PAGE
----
By: Janice Kung
As we adjust to the sudden changes the COVID-19 pandemic throws at us, we’d like to remind you about the breadth of online resources and services available as you continue to pursue your research. The following sections list resources and tools to help you as you navigate through the different stages of your research journey.
Are you looking for the right type of research methodology, or need a refresher? Do you have statistics questions, such as what is the significance of the chi-square test? These resources are a good starting point.
Literature Searches & Keeping up with the Literature
Having trouble developing a search strategy that will locate relevant, up-to-date literature? Unfortunately, a simple Google search just won’t do. There is an art (and science) when it comes to searching effectively; making sure you aren’t wasting time by browsing thousands of search results. To help you save time, make an appointment with your subject librarian! We are trained to navigate the complex nature of the myriad databases that exist. If you’re comfortable with searching, feel free to browse by subject in the Databases A-Z list.
If you are working on a comprehensive review project (e.g. systematic review, scoping review, etc.), check out this guide!
Did you know that you can set-up email alerts for new articles that match your research interest? Ask your librarian. Databases can notify you if new publications match your search criteria. You can also set up Google Scholar and many journals to send you email alerts regarding new publications by key researchers or on topics of interest.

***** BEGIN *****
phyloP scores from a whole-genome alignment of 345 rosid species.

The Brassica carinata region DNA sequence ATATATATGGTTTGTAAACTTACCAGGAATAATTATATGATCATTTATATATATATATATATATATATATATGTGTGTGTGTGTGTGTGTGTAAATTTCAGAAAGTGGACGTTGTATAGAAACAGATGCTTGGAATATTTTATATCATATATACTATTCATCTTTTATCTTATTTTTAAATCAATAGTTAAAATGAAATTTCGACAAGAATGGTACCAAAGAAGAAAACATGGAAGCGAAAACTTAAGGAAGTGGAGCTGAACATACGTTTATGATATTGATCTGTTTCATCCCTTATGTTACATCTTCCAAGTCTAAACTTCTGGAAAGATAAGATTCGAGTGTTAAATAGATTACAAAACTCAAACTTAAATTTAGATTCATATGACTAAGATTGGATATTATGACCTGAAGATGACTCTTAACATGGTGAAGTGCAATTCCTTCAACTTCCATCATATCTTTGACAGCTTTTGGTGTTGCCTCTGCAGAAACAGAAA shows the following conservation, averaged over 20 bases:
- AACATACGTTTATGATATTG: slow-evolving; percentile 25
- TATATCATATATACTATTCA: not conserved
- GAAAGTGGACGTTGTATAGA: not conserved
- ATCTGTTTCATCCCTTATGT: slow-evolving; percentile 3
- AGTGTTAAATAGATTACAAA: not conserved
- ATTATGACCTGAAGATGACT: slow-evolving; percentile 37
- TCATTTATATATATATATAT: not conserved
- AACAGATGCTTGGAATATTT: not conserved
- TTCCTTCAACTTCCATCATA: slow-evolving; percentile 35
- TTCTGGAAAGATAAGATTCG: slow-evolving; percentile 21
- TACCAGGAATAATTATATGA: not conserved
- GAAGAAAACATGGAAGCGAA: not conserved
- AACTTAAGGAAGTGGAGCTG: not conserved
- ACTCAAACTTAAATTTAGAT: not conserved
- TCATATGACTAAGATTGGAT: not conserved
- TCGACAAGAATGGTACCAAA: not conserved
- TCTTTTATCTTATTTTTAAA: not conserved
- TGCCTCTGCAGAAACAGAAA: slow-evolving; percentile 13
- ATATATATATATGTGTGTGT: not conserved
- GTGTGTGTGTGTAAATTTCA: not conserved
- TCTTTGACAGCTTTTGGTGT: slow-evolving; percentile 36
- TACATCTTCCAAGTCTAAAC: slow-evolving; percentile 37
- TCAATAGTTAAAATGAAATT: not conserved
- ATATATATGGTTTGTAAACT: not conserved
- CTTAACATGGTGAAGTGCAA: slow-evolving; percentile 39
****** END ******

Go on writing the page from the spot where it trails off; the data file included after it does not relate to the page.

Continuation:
Managing References & Screening Articles
Managing references can be challenging. If you don’t already use a reference manager our Reference Manager guide lists some commonly used ones.
If you are working on a systematic review or a scoping review, consider using Covidence. Covidence is a web-based screening tool that can help you with the initial screening stages of your project.
Finding the right home for your research can be challenging. There are a number of strategies for finding the right journal to publish your work in.
- Interested in open access? There are some APC (article processing charges) publication discounts available for certain journals.
- Is the journal impact factor an important consideration? Speak to your subject librarian and learn all about impact factors.
- Find journals that are likely to publish your work by doing a keyword search (e.g. using the title and abstract of your manuscript). The following tools will retrieve journals that have published articles with similar keywords.
- Avoid predatory publishers – Click on the link to learn more.
Research Data Management / Tech & Software
No matter where you are in the research life cycle, there are tools available to help you organize, manage, share and archive research data. Click here for more information. Do you have technological or software questions? Email staff at the Digital Scholarship Centre. They can consult with you remotely and do their best to help you with technology/software and digital literacy learning.
This is not an exhaustive list, by any means. Feel free to ask us if you have any questions while you’re working away on your research. We’re here to help!